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Shifts, Extended Work Hours, and Fatigue: An Assessment of Health and Personal Risks for Police Officers

NCJ Number
Date Published
March 2012
64 pages
This study examined police officers' involvement in shift work and its impact on adverse health and psychological outcomes.
The study found that officers working midnight shifts were, on average, younger and had a slightly higher mean number of metabolic syndrome components (a cardiovascular risk syndrome). The findings suggest that shorter sleep duration and more overtime combined with midnight shift work may be important contributors to the metabolic syndrome. Night shift work was significantly and independently associated with snoring and associated apnea, which is linked to poor sleep quality. Officers on the night shift who had sleep problems were at higher risk for obesity. Among officers with higher posttraumatic stress disorder (PTSD) symptoms, the prevalence ratio of suicide ideation increased by 13 percent with every 10-unit increase in the percentage of hours worked on afternoon shift. The prevalence of suicide ideation significantly increased among policewomen with higher depressive symptoms and increasing day shift hours, as well as among policemen with higher PTSD symptoms with increasing afternoon shift hours. From preliminary analysis, nearly twice as many day-shift workers (6.6 percent) died during the follow-up period compared with either afternoon (3.3 percent) or night (3.4 percent) shift workers; however, since day-shift workers were 9-10 years older on average than either afternoon or night shift workers, it is possible that older age was responsible for their elevated mortality. There were increased risks for cancer and cardiovascular disease across all shifts compared to the general population. Future analyses with the complete sample will take into account differences in the length of time individual officers were at risk for death, duration of shift work, and other demographic or lifestyle factors that may be important to consider. Details of the study methodology are reported. 15 tables, 2 figures, and 127 references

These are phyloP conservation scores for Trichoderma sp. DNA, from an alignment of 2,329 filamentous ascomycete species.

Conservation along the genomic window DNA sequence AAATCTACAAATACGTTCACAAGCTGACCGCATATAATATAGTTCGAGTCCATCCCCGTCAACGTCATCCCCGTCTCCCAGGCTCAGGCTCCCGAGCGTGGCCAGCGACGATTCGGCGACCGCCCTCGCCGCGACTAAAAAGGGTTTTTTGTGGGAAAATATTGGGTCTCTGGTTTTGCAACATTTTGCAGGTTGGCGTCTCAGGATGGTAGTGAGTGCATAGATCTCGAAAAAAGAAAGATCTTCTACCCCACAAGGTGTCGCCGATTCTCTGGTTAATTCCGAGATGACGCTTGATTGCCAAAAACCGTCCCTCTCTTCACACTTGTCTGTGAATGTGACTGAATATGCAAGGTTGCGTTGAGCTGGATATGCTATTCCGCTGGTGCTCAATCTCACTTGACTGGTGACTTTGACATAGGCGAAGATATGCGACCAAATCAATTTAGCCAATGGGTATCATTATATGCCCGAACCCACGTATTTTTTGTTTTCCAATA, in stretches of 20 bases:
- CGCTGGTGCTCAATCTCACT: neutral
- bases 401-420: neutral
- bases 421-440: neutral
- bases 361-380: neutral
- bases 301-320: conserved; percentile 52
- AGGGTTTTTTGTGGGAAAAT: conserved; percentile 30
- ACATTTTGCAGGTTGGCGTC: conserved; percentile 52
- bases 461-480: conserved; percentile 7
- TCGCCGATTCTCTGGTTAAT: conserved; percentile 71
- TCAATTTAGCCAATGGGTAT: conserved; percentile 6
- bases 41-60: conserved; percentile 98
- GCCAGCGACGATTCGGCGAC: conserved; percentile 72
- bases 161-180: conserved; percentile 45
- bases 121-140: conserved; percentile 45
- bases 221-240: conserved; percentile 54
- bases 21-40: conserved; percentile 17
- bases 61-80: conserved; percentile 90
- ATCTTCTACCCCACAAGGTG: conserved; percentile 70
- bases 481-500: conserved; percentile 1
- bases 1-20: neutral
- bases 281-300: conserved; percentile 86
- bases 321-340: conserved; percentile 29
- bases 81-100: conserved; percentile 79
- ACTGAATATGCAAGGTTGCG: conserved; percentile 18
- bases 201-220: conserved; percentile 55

Date Published: March 1, 2012